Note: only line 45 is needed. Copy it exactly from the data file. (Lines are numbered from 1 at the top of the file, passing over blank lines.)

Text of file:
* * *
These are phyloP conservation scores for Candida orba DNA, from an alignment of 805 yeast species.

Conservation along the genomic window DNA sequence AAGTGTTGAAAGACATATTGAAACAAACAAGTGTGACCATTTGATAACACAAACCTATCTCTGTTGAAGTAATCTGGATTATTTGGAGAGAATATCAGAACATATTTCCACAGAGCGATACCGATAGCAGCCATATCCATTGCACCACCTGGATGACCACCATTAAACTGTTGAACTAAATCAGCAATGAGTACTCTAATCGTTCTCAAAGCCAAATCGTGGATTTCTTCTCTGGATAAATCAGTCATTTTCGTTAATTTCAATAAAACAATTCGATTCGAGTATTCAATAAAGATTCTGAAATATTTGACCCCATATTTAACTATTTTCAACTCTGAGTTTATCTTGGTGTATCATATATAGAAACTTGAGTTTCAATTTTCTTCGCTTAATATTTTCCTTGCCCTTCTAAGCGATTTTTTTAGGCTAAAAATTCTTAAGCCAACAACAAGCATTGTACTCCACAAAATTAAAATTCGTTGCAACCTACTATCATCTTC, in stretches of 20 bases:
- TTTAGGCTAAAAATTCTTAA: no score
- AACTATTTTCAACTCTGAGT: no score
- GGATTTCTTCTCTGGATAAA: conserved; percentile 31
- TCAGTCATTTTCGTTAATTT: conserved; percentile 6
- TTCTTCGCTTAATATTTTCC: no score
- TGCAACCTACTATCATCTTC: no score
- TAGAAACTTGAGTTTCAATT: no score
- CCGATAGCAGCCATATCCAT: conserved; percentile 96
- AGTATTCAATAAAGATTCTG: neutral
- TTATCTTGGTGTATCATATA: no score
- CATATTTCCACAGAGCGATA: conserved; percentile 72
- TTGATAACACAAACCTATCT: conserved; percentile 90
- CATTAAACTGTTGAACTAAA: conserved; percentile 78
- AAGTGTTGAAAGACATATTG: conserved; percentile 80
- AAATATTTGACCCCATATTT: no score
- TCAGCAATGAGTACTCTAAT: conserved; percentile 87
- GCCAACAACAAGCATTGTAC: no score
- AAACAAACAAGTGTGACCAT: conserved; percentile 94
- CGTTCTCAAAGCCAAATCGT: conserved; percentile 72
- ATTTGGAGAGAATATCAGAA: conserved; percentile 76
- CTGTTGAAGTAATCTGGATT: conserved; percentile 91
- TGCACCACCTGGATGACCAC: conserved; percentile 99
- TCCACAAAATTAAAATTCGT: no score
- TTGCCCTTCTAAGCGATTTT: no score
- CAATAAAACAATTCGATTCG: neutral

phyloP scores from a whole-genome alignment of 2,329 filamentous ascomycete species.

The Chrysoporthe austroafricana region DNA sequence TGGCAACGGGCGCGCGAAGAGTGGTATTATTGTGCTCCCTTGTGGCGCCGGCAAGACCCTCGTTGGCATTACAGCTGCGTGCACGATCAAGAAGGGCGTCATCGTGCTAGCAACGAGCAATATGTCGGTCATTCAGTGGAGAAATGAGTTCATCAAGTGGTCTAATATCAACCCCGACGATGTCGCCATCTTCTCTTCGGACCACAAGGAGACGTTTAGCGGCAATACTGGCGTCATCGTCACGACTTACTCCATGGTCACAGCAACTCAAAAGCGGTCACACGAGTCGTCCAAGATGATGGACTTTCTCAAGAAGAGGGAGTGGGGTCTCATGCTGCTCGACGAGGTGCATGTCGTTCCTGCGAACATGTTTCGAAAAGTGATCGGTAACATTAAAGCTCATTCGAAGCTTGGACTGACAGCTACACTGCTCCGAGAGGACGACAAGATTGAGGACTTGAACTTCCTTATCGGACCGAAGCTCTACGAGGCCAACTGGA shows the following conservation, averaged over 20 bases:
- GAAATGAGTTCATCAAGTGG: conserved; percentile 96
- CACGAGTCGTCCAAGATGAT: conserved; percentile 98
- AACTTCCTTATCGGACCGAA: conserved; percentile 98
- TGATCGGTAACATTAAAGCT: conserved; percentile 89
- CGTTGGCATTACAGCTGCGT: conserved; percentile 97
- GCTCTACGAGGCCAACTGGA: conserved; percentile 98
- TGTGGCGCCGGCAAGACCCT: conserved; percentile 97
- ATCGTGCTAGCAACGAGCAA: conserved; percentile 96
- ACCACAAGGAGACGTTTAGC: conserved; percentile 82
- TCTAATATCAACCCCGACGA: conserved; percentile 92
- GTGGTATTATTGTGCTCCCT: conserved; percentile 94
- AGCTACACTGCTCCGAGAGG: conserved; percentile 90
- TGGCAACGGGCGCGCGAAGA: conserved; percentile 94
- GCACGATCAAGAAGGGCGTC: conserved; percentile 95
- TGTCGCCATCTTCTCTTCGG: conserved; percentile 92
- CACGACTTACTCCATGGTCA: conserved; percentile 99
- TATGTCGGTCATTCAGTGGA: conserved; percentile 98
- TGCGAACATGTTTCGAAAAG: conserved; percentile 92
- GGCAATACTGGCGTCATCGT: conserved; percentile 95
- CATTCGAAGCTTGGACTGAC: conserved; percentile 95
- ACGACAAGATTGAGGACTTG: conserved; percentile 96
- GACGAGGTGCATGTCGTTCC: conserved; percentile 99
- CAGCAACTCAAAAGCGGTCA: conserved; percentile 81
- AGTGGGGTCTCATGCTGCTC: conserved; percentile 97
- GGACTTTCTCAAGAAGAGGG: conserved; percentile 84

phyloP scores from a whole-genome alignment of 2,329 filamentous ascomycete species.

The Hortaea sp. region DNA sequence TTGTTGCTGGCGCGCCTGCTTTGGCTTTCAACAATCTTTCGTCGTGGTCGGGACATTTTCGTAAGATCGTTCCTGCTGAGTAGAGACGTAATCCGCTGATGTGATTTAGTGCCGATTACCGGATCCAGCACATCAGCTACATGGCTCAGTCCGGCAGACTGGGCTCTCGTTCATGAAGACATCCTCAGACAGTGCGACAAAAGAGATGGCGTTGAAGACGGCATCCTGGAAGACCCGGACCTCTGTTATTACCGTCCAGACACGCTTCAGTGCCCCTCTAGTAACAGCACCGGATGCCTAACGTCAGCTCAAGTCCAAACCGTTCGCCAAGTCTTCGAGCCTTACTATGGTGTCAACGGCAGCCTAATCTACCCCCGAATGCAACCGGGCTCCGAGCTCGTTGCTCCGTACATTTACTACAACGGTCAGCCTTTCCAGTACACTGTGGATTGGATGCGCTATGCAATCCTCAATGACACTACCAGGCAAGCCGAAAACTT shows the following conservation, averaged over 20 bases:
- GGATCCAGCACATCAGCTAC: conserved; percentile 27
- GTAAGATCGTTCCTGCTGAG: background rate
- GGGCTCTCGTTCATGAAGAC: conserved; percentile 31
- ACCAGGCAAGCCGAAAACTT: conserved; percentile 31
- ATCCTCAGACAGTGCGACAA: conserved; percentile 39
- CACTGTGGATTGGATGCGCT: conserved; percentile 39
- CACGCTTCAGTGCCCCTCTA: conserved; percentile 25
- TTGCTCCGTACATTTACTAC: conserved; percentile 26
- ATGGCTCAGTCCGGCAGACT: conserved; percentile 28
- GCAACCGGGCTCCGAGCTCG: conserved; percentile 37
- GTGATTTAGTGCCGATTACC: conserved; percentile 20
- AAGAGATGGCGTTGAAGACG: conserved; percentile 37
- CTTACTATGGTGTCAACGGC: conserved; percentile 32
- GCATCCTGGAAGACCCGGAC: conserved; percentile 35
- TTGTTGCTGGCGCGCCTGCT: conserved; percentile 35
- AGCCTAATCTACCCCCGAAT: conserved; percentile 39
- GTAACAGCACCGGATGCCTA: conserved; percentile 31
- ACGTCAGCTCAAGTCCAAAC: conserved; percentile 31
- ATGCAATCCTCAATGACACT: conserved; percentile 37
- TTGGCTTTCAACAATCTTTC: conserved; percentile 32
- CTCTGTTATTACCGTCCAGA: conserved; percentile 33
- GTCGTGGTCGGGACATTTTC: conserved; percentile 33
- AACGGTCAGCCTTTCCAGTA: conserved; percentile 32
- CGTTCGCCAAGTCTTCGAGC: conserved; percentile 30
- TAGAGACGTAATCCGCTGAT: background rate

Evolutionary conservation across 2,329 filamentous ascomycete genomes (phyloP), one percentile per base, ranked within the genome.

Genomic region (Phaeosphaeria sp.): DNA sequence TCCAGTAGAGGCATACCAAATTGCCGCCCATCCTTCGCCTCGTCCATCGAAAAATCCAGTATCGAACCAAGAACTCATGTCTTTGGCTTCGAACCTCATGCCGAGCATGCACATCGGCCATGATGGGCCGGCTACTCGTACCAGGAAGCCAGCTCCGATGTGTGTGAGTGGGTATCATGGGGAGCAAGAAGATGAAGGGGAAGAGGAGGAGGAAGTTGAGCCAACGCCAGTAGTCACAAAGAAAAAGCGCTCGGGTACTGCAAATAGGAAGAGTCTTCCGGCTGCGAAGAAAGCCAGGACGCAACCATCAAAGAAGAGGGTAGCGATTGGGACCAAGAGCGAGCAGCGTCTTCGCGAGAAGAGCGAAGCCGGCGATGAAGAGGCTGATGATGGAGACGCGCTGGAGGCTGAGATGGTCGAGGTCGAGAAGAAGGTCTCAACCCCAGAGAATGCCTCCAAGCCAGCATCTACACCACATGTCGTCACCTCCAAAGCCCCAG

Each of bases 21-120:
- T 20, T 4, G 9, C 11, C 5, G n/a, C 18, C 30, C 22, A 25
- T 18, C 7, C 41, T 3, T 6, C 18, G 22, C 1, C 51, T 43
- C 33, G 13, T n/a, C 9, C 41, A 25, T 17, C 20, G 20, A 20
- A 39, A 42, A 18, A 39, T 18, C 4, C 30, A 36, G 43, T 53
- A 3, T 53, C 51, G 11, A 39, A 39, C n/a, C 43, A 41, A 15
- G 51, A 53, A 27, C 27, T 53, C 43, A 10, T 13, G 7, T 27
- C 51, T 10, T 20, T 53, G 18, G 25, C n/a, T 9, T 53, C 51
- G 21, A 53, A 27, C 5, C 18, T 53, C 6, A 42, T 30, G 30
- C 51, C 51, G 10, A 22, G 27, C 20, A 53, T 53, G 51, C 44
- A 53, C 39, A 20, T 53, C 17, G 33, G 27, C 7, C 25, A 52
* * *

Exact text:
- CACGACTTACTCCATGGTCA: conserved; percentile 99